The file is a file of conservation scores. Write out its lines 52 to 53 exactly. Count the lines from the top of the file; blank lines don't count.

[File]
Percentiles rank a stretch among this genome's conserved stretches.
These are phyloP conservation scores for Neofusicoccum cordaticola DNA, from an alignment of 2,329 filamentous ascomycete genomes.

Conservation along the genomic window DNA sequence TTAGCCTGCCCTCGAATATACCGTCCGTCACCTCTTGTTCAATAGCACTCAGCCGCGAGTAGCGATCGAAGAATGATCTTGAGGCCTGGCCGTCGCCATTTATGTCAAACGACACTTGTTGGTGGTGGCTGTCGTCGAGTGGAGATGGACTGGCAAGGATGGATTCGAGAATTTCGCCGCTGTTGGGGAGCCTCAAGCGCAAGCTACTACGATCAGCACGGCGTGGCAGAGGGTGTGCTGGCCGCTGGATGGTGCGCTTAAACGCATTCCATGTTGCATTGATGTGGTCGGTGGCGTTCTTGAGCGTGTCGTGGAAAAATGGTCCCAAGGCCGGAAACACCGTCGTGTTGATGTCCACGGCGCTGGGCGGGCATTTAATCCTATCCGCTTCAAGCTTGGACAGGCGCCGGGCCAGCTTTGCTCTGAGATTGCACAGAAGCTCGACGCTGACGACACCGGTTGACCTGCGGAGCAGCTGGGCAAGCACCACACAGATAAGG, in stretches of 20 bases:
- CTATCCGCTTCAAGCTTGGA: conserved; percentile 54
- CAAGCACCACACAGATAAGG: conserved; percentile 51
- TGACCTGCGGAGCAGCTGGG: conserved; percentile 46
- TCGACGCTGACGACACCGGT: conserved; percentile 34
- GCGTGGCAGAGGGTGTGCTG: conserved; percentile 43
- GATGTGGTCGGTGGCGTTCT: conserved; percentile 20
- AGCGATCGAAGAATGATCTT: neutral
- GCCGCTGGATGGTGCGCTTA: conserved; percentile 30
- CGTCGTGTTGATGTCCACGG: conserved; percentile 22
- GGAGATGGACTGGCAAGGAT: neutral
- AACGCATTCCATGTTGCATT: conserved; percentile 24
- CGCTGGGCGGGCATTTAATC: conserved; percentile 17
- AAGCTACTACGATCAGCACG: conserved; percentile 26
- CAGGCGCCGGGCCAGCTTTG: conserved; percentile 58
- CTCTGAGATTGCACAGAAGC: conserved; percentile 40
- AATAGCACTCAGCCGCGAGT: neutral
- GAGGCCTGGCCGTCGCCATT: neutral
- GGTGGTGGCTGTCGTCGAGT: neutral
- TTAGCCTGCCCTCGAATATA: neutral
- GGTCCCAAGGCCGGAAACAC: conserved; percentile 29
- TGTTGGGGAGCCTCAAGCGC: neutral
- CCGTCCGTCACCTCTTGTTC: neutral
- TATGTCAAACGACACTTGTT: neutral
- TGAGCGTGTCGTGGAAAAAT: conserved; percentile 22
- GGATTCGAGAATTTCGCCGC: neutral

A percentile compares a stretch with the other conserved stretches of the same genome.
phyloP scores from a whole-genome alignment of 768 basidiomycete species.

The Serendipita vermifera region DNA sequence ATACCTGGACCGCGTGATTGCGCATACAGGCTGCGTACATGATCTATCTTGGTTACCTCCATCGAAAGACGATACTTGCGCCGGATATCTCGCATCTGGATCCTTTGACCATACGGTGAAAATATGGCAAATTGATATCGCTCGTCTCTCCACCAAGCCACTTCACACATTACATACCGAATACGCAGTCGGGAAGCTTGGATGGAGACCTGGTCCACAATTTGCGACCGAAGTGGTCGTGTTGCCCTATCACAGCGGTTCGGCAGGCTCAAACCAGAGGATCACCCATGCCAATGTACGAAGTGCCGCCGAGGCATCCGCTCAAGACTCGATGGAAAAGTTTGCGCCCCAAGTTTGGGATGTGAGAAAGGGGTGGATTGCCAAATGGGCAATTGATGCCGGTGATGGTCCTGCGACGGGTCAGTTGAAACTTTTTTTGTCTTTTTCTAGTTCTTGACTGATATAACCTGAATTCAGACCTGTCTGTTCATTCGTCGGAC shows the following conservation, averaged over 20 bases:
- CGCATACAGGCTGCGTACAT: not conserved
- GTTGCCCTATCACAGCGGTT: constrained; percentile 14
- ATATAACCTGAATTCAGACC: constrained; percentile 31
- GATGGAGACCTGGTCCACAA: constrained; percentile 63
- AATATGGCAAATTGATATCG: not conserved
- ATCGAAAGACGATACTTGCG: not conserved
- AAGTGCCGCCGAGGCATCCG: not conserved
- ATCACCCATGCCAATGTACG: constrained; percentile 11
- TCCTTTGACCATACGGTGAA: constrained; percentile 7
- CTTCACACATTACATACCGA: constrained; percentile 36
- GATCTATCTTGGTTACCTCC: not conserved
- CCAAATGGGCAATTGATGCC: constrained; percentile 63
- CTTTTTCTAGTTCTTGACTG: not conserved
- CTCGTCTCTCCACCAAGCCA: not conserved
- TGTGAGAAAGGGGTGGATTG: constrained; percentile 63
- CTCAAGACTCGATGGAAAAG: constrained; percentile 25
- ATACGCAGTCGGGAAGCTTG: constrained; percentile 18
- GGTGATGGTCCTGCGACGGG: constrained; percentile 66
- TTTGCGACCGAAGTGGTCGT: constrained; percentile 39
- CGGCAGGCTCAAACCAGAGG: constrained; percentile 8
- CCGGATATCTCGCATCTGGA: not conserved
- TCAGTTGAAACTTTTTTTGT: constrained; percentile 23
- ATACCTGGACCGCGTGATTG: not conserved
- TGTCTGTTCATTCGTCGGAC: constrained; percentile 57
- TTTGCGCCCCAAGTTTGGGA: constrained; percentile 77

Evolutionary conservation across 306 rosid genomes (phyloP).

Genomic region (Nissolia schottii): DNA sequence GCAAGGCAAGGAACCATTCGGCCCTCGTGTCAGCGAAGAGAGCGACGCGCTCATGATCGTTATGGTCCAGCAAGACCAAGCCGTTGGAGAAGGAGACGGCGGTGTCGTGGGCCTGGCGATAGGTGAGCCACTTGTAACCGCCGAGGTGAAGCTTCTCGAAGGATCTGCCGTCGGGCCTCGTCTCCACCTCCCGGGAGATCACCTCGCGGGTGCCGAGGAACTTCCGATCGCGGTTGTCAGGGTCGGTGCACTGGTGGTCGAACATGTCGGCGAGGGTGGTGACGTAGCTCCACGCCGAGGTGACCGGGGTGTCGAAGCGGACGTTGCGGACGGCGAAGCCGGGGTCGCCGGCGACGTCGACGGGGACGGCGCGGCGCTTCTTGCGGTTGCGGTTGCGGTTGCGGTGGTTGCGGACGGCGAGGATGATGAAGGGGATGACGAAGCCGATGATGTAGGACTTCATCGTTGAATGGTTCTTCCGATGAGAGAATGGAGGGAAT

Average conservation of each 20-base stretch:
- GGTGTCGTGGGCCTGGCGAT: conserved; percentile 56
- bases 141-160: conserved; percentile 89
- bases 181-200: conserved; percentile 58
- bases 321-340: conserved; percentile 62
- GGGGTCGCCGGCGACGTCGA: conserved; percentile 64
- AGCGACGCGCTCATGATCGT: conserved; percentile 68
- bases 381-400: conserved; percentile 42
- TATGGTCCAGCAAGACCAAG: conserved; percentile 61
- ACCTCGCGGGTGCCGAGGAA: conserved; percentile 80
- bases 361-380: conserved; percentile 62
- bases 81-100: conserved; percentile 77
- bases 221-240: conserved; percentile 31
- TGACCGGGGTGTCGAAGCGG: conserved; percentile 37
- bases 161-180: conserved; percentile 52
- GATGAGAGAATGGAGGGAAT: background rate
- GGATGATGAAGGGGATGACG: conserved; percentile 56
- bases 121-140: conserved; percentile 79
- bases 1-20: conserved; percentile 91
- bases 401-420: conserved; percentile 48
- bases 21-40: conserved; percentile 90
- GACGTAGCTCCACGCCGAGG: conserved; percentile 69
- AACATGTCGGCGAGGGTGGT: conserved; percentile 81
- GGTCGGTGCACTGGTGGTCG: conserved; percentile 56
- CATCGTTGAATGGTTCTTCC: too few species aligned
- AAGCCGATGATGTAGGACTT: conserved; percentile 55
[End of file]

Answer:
- CCGGATATCTCGCATCTGGA: not conserved
- TCAGTTGAAACTTTTTTTGT: constrained; percentile 23